5. Place level tablespoons of batter onto the cookie sheet, spacing them at least 3 inches apart. Gently tilt the baking sheet back and forth and from side to side so that each tablespoon of batter forms into a circle 4 inches in diameter.

6. Bake until the outer 1/2-inch of each cookie turns golden brown and they are easy to remove from the baking sheet with a spatula (14 - 15 minutes).

7. Working quickly, remove the cookie with a spatula and flip it over in your hand. Place a fortune in the middle of a cookie. To form the fortune cookie shape, fold the cookie in half, then gently pull the edges downward over the rim of a glass, wooden spoon or the edge of a muffin tin. Place the finished cookie in the cup of the muffin tin so that it keeps its shape. Continue with the rest of the cookies.

 placing the fortune in.
After this we folded it quickly and then pinched it into shape.  This required more of me and less of the children because it was hot.  If you let it cool too much it will just break. 
Also, the direction say to use cotton gloves, but we just scooped it onto a cloth napkin
 After you shape them place them in a muffin tin so that it holds the shape as it cools and hardens


Cheery Blossom Sumi-e' Ink Paintings

We have been experimenting with ink for a while now at school, and one of our favorite things is to make the ink ourselves using the grinding stone and an ink stick.  If you look at past projects under "working with ink" you can see some of our earlier explorations.

Many of our paintings from our ink experiments have been very abstract, but after showing the kids some Sumi-e' cheery blossom paintings, we attempted making them.  The results were charming.  Sumi-e' is actually a Japanese ink painting style, however it originated from China, so I thought it would be nice to have it a part of our celebration.

We used the ink the children made, and then had the cherry blossoms painted on using pink tempera and popcorn as our utensil, it worked great!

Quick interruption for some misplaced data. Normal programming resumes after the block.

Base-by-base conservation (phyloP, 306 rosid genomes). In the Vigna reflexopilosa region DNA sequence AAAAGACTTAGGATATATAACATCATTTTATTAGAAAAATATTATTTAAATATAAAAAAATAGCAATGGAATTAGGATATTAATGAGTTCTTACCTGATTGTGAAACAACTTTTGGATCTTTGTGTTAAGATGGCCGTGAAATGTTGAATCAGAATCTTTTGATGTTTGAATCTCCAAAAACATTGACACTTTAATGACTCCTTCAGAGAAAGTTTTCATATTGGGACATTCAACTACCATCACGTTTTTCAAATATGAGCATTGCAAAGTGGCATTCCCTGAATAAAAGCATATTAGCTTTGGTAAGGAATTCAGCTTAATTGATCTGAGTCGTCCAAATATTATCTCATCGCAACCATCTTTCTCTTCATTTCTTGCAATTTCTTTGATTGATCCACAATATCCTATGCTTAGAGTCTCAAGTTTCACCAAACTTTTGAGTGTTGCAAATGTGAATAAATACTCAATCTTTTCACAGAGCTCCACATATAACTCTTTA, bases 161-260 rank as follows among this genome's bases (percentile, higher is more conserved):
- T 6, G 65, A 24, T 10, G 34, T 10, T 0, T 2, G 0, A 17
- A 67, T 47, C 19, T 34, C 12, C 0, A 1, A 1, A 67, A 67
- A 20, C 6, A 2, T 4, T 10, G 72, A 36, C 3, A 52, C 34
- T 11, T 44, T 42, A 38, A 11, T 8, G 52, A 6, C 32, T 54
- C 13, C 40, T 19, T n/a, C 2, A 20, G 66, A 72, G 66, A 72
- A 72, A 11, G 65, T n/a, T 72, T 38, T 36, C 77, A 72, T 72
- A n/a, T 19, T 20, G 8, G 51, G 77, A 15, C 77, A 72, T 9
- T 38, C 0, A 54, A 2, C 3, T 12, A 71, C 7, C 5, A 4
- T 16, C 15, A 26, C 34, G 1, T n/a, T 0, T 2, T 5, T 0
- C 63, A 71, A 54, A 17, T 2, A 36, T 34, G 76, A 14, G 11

Cherry Blossoms are a symbol of Good Luck
Preparing the ink
A beautiful start

Using the popcorn to paint cherry blossoms

Chinese Firecracker-Chime

 Here is a picture of a couple of them grouped together, but they are actually individual fire crackers.
In some ways they do not look very much like a firecracker (these are 3 and 4 year olds after all), but we wanted to make ours so that they made a noise, maybe not a loud noise, but I much prefer the soft chime of these.

Here is a picture of a more traditional celebration firecracker

we started by cutting up paper towel rolls and painting them red

As the tubes dried, the kids began their beading

They also painted Popsicle sticks gold, which we first placed through one hole
after that we threaded the bead work through the bottom of the tube and then tied it to the center of the stick before pushing it through the second opening in the tube.

This is the finished project

Here is the sweet little song we have been learning
This is from Nancy Stewart's website

Gung Hay Fat Choy
(wishing you good fortune and happiness)

Nancy Stewart


  1. What fun activities! I especially love the fortunes they came up with :) Thanks for sharing at the Culture Swapper!

  2. Great post! Featured you on this month's Culture Swapper:

  3. Thanks Leanna, I really like your site and your pinterest site, I appreciate you visiting Art and Soul Preschool. I will be having more soon on Chinese New Year next week, come back and visit.